Survey results show a majority of school districts failed to follow through on written internet policies with effective monitoring of students’ online activities.
On Thursday, the Mississippi Office of the State Auditor (OSA) released a follow-up cybersecurity report regarding students’ ability to access potentially harmful and explicit materials online.
OSA surveyed school districts throughout the state to determine if they implemented recommendations from a 2017 cybersecurity report also conducted by the Office of the State Auditor.
“With this latest report, issued today, OSA’s Government Accountability Division is following up on the 2017 recommendations to ensure corrective action has been taken,” the 2022 cyber security report states.
Survey results from the 2022 cybersecurity report show that the majority of school districts failed to follow through on their written internet policies with effective monitoring of students’ online activities. With an increase in funding allowing for more technology at the student’s hands, the issue will continue to worsen.
“The bottom line from this report is that many school districts comply with the minimum legal standards, but those minimum standards are not enough to guarantee student safety. We still see students able to access pornography, discuss illegal activity, and plan self-harm using state-issued devices,” said Auditor Shad White.
2017 OSA Cybersecurity Report
In 2017, a review of school districts conducted by the OSA found an alarming number of students accessing pornography and other explicit material. OSA conducted the review of school districts’ compliance with the Children’s Internet Protection Act (CIPA) also known as the “Cybersecurity Audit” for the 2016-2017 school year.
OSA created testing procedures to ensure effective polices of the school districts were formulated properly and that these policies were in compliance with CIPA and the Family Educational Rights and Privacy Act (FERPA).
Of schools that participated in the One-to- One Initiative, OSA tested eighteen (18) schools within nine (9) school districts to ensure security controls of online activities were effective. During this process, 150 random devices were analyzed. Of the 150 devices tested, 30 (20%) of the devices showed evidence that students were able to access explicit material on school issued devices; evidence also indicated that the district’s filtering systems were ineffective when filtering inappropriate material.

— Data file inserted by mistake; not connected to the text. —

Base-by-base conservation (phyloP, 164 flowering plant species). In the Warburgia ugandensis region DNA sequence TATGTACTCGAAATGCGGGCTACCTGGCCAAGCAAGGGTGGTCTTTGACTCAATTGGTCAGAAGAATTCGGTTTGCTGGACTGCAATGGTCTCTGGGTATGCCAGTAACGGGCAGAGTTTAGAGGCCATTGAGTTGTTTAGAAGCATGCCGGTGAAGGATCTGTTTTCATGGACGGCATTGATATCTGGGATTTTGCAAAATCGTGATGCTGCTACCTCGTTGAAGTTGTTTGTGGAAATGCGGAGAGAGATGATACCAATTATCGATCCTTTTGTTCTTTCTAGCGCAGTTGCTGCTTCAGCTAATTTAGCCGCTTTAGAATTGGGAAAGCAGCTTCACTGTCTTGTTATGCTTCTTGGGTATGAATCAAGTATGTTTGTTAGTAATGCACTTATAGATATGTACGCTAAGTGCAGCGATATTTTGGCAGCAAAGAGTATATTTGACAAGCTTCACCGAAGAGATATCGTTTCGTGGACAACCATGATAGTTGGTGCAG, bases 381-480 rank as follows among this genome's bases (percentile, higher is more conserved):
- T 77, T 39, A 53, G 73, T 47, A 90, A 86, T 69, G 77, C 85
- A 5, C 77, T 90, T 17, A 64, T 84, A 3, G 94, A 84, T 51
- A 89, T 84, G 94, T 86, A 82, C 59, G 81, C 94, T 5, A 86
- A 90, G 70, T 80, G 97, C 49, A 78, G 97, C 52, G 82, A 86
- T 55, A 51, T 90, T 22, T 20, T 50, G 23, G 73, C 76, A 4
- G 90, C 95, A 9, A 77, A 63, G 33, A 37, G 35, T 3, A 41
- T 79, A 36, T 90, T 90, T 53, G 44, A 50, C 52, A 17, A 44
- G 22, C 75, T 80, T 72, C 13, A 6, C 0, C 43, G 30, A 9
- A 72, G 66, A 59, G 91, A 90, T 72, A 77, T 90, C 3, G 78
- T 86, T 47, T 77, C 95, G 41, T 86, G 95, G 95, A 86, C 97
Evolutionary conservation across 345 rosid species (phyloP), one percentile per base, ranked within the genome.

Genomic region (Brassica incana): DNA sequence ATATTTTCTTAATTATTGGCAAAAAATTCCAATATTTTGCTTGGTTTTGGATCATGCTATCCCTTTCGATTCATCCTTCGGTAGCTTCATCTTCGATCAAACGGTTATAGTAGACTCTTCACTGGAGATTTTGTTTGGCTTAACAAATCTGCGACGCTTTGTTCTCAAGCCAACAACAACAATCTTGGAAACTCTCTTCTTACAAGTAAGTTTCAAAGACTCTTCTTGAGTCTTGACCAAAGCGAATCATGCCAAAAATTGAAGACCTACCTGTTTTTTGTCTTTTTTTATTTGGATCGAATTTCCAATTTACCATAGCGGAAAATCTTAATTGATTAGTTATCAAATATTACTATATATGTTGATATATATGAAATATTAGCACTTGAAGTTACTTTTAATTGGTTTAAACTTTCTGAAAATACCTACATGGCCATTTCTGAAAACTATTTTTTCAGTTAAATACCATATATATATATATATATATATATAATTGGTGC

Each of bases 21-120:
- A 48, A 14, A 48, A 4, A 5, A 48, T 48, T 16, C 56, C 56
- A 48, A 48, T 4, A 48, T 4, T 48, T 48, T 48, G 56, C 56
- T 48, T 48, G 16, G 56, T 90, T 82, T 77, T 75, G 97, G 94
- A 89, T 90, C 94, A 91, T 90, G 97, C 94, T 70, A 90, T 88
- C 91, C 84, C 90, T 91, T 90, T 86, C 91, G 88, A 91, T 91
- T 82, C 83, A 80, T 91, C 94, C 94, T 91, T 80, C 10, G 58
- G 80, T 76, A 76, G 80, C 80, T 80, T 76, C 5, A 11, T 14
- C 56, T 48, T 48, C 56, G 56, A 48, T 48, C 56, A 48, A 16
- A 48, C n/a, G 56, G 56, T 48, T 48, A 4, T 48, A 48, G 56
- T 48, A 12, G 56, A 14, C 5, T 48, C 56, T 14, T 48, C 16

OSA further measured the districts’ compliance of having an Internet Safety Policy which included TPMs that monitored the online activities of minors. It was determined that all nine (9) reviewed districts had a variety of written Internet Safety Policies and TPMs that block and filter devices issued to students; however, the audit discovered that there was inappropriate material found on student’s devices and that districts do not appear to be completely adhering to their own policies.
In light of the report’s findings, OSA made the following recommendations:
- The Mississippi Department of Education (MDE) should provide districts with alternative solutions to evaluate the effectiveness of their monitoring system;
- MDE should establish required uniform policies for all districts to follow regarding the installation of filtering packages and/or monitoring procedures; MDE should establish a mandatory policy requiring schools districts to monitor devices off school grounds;
- MDE should also establish substantial penalties for noncompliance;
- As students are issued publicly owned devices, schools districts should utilize best practices to ensure they are constituting “good faith” to comply with CIPA;
- School Districts should test and monitor their TPMs periodically to ensure the safety of all students;
- School Districts should have established detailed procedures showing how to implement safety protocols located within the district; and
- School Districts should provide community outreach to inform parents on ways to keep students safe while online.
2022 OSA Cybersecurity Report
In the follow-up review to evaluate implementation of the select recommendations, each school district surveyed, a total of 136, was required to submit evidence to support their responses when applicable. The results showed that cybersecurity in school districts continues to be a problem even though the majority of school districts appear to be in compliance with CIPA requirements.
The report found that despite the efforts of many school districts, OSA analysts determined the risks associated with the original findings still exist.
“One of the biggest issues is what happens when students take computers home,” the report said. “Only about one out of every five school districts ensures that their explicit materials policies are enforced when computers are taken off campus.”
The report also highlights that some school districts, such as Petal, are leading the charge in actively supervising their students’ use of school technology.
“Fewer than half of districts have technology that actively alerts administrators when someone uses a school computer for an inappropriate purpose. This sort of technology, which is currently used in districts like Petal School District, is available for use,” the report continued.”
“The danger of computers accessing explicit content has been magnified by the large amount of stimulus spending on technology in public schools in the last two years. I hope our report is useful to policymakers and district officials as they consider how to protect children of that wave of spending,” Auditor White said in a letter.
You can read the full cybersecurity report from OSA below.